"With his rare gift of combining clarity with great learning, Pelikan has provided an authoritative and readable guide to the most important early flowering of Christian thought in the Greek world. Both as an introduction and as an enduring work of reference, this volume is a worthy companion to its monumental predecessors in the series of Gifford Lectures. It illuminates the achievement of the great Cappadocian thinkers who wedded Greek philosophy with Christian faith."—Zeph Stewart, Andrew W. Mellon Professor of the Humanities Emeritus, Harvard University 

"In this learned and informative book, Jaroslav Pelikan offers a fresh account of how the great fourth century Christian thinkers reshaped the intellectual traditions of the classical world in the light of Christian revelation. With its attention to detail as well as its sensitivity to perennial issues, Pelikan's study of the 'Cappadocians' gives scholars and students a renewed appreciation of the roots of our civilization."—Robert L. Wilken, University of Virginia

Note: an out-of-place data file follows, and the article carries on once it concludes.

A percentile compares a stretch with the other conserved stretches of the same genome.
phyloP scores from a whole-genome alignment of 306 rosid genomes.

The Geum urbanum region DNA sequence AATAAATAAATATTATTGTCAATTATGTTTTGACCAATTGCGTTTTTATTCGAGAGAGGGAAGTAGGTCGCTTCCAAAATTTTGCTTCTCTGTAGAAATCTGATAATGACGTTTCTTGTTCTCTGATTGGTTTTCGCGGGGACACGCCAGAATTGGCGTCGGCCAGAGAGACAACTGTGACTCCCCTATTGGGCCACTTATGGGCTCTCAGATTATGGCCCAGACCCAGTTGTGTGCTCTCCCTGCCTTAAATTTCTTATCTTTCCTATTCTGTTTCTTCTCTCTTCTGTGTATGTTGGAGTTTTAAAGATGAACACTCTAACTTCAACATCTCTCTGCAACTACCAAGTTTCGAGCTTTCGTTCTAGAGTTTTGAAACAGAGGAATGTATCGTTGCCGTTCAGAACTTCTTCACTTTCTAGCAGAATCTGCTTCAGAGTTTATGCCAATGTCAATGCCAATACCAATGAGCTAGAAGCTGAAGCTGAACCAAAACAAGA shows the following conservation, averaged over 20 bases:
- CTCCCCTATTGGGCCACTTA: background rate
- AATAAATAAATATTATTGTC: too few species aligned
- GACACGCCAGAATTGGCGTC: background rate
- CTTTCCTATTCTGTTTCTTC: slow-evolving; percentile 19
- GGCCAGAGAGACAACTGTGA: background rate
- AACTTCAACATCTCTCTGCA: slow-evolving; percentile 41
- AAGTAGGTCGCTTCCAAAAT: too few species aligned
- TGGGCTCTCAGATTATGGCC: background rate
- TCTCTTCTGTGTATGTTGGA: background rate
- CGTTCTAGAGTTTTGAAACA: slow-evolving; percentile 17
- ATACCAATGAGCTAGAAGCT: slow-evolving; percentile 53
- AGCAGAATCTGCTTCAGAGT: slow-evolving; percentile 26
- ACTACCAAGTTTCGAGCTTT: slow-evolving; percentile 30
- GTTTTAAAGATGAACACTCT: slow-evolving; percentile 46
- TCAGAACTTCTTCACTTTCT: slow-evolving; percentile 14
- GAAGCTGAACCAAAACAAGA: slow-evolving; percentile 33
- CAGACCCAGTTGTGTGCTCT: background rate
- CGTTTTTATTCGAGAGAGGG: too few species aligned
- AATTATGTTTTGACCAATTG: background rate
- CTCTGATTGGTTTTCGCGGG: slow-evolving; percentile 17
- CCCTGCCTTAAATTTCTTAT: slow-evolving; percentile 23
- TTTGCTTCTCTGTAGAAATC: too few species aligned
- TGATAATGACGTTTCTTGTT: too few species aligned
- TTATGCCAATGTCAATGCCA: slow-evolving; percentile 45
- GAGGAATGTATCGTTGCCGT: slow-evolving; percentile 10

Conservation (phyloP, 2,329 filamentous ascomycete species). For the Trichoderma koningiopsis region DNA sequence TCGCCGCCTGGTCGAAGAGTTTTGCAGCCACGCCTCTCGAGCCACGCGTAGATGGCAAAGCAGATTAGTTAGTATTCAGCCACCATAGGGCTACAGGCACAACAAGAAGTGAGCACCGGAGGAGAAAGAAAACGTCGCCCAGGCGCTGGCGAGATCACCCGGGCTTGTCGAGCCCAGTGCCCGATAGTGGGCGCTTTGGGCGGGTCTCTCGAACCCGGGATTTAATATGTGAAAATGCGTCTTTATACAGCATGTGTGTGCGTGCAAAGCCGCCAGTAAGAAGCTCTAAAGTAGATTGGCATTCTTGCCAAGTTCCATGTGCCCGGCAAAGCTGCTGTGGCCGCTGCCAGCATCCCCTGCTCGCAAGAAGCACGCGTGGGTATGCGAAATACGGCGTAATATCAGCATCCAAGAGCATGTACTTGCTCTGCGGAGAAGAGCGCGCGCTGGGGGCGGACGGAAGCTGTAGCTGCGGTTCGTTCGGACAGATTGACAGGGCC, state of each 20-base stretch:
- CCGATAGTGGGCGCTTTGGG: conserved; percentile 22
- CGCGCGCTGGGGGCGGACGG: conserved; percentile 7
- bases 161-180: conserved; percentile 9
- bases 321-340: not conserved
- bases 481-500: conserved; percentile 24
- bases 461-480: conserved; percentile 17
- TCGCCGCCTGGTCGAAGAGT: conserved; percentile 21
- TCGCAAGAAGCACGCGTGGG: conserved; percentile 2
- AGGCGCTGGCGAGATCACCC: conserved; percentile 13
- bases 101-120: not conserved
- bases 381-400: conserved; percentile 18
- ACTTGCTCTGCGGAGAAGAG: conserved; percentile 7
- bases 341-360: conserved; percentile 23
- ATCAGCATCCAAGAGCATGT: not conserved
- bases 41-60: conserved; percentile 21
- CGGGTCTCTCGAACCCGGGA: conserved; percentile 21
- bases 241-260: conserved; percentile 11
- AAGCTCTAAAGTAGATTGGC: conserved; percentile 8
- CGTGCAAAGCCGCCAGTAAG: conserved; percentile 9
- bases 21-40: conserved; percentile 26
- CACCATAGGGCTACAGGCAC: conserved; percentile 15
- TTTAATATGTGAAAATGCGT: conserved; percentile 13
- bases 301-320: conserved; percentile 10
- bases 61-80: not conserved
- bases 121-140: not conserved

"This is powerful, well organized writing by an expert deeply at home in the sources and sympathetic to his heroes."—Henry Chadwick, The Catholic Herald

"As ever, Pelikan proves to be a master guide for the reader to this complex landscape of religious tradition and philosophical subtlety. . . . Highly recommended for academic and public libraries."—Choice

"[A] brilliant and meticulous study. . . . With his usual thoroughness, Pelikan has mastered not only the writings of the four Cappadocians, but most of the secondary literature on them as well."—Paul Maier, Christian Century

"A masterly, even elegant synthesis of the major ideas of these seminal thinkers whose work ultimately influences not only Orthodox theology but, in this ecumenical age, all of Christian theology."—James S. Torrens, America